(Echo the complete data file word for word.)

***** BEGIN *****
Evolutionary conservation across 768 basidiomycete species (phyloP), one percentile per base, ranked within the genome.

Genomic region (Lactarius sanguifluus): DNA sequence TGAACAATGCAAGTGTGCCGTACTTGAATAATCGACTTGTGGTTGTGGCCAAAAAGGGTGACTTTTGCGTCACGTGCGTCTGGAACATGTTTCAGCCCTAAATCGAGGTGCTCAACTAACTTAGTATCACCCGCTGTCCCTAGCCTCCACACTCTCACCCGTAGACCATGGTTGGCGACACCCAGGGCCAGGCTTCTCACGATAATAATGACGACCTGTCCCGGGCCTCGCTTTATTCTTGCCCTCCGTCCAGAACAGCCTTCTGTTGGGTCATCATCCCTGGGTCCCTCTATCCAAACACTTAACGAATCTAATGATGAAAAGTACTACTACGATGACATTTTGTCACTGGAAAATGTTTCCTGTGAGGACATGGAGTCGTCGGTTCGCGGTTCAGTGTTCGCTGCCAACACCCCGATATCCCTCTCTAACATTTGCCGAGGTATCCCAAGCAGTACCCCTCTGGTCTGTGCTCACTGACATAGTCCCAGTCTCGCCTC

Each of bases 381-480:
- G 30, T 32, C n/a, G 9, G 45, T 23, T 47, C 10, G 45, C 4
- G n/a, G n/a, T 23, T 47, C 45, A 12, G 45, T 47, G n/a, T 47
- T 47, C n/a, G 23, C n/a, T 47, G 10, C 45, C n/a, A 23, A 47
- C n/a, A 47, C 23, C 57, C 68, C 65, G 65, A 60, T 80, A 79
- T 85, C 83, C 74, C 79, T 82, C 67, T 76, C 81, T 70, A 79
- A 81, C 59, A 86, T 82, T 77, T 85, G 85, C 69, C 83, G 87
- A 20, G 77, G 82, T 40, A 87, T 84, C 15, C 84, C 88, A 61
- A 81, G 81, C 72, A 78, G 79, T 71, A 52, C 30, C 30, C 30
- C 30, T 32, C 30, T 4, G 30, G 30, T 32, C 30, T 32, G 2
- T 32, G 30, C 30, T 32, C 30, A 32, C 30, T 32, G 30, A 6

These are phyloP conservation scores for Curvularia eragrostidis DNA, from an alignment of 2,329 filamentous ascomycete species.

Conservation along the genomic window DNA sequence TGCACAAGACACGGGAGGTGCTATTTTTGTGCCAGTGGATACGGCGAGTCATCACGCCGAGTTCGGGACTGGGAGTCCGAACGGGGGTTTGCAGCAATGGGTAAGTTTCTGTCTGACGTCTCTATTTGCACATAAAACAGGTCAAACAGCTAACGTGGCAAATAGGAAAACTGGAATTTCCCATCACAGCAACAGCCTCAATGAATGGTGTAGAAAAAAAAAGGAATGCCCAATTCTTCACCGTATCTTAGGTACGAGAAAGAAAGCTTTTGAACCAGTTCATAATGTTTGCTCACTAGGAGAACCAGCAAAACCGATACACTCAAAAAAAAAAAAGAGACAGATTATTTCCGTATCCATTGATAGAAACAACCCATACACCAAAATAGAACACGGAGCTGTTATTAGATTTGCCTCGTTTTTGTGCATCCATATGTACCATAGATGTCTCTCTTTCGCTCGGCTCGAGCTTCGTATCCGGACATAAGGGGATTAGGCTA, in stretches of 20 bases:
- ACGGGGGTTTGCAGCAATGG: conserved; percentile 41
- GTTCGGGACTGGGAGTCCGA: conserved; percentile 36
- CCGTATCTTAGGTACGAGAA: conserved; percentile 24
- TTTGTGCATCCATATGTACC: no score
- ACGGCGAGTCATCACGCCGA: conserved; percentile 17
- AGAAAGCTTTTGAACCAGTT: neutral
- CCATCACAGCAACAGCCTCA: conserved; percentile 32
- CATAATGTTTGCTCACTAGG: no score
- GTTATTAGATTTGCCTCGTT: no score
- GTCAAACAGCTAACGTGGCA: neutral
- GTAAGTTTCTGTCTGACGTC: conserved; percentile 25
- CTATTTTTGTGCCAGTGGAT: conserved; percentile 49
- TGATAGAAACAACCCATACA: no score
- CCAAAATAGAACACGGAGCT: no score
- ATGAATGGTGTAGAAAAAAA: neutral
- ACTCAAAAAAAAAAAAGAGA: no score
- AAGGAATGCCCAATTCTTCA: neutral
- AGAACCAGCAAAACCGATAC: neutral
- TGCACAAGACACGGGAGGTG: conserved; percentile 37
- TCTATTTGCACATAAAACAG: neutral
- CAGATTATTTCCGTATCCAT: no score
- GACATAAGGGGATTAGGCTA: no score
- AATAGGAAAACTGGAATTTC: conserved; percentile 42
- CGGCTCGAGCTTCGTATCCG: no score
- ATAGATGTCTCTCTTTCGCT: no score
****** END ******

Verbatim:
Evolutionary conservation across 768 basidiomycete species (phyloP), one percentile per base, ranked within the genome.

Genomic region (Lactarius sanguifluus): DNA sequence TGAACAATGCAAGTGTGCCGTACTTGAATAATCGACTTGTGGTTGTGGCCAAAAAGGGTGACTTTTGCGTCACGTGCGTCTGGAACATGTTTCAGCCCTAAATCGAGGTGCTCAACTAACTTAGTATCACCCGCTGTCCCTAGCCTCCACACTCTCACCCGTAGACCATGGTTGGCGACACCCAGGGCCAGGCTTCTCACGATAATAATGACGACCTGTCCCGGGCCTCGCTTTATTCTTGCCCTCCGTCCAGAACAGCCTTCTGTTGGGTCATCATCCCTGGGTCCCTCTATCCAAACACTTAACGAATCTAATGATGAAAAGTACTACTACGATGACATTTTGTCACTGGAAAATGTTTCCTGTGAGGACATGGAGTCGTCGGTTCGCGGTTCAGTGTTCGCTGCCAACACCCCGATATCCCTCTCTAACATTTGCCGAGGTATCCCAAGCAGTACCCCTCTGGTCTGTGCTCACTGACATAGTCCCAGTCTCGCCTC

Each of bases 381-480:
- G 30, T 32, C n/a, G 9, G 45, T 23, T 47, C 10, G 45, C 4
- G n/a, G n/a, T 23, T 47, C 45, A 12, G 45, T 47, G n/a, T 47
- T 47, C n/a, G 23, C n/a, T 47, G 10, C 45, C n/a, A 23, A 47
- C n/a, A 47, C 23, C 57, C 68, C 65, G 65, A 60, T 80, A 79
- T 85, C 83, C 74, C 79, T 82, C 67, T 76, C 81, T 70, A 79
- A 81, C 59, A 86, T 82, T 77, T 85, G 85, C 69, C 83, G 87
- A 20, G 77, G 82, T 40, A 87, T 84, C 15, C 84, C 88, A 61
- A 81, G 81, C 72, A 78, G 79, T 71, A 52, C 30, C 30, C 30
- C 30, T 32, C 30, T 4, G 30, G 30, T 32, C 30, T 32, G 2
- T 32, G 30, C 30, T 32, C 30, A 32, C 30, T 32, G 30, A 6

These are phyloP conservation scores for Curvularia eragrostidis DNA, from an alignment of 2,329 filamentous ascomycete species.

Conservation along the genomic window DNA sequence TGCACAAGACACGGGAGGTGCTATTTTTGTGCCAGTGGATACGGCGAGTCATCACGCCGAGTTCGGGACTGGGAGTCCGAACGGGGGTTTGCAGCAATGGGTAAGTTTCTGTCTGACGTCTCTATTTGCACATAAAACAGGTCAAACAGCTAACGTGGCAAATAGGAAAACTGGAATTTCCCATCACAGCAACAGCCTCAATGAATGGTGTAGAAAAAAAAAGGAATGCCCAATTCTTCACCGTATCTTAGGTACGAGAAAGAAAGCTTTTGAACCAGTTCATAATGTTTGCTCACTAGGAGAACCAGCAAAACCGATACACTCAAAAAAAAAAAAGAGACAGATTATTTCCGTATCCATTGATAGAAACAACCCATACACCAAAATAGAACACGGAGCTGTTATTAGATTTGCCTCGTTTTTGTGCATCCATATGTACCATAGATGTCTCTCTTTCGCTCGGCTCGAGCTTCGTATCCGGACATAAGGGGATTAGGCTA, in stretches of 20 bases:
- ACGGGGGTTTGCAGCAATGG: conserved; percentile 41
- GTTCGGGACTGGGAGTCCGA: conserved; percentile 36
- CCGTATCTTAGGTACGAGAA: conserved; percentile 24
- TTTGTGCATCCATATGTACC: no score
- ACGGCGAGTCATCACGCCGA: conserved; percentile 17
- AGAAAGCTTTTGAACCAGTT: neutral
- CCATCACAGCAACAGCCTCA: conserved; percentile 32
- CATAATGTTTGCTCACTAGG: no score
- GTTATTAGATTTGCCTCGTT: no score
- GTCAAACAGCTAACGTGGCA: neutral
- GTAAGTTTCTGTCTGACGTC: conserved; percentile 25
- CTATTTTTGTGCCAGTGGAT: conserved; percentile 49
- TGATAGAAACAACCCATACA: no score
- CCAAAATAGAACACGGAGCT: no score
- ATGAATGGTGTAGAAAAAAA: neutral
- ACTCAAAAAAAAAAAAGAGA: no score
- AAGGAATGCCCAATTCTTCA: neutral
- AGAACCAGCAAAACCGATAC: neutral
- TGCACAAGACACGGGAGGTG: conserved; percentile 37
- TCTATTTGCACATAAAACAG: neutral
- CAGATTATTTCCGTATCCAT: no score
- GACATAAGGGGATTAGGCTA: no score
- AATAGGAAAACTGGAATTTC: conserved; percentile 42
- CGGCTCGAGCTTCGTATCCG: no score
- ATAGATGTCTCTCTTTCGCT: no score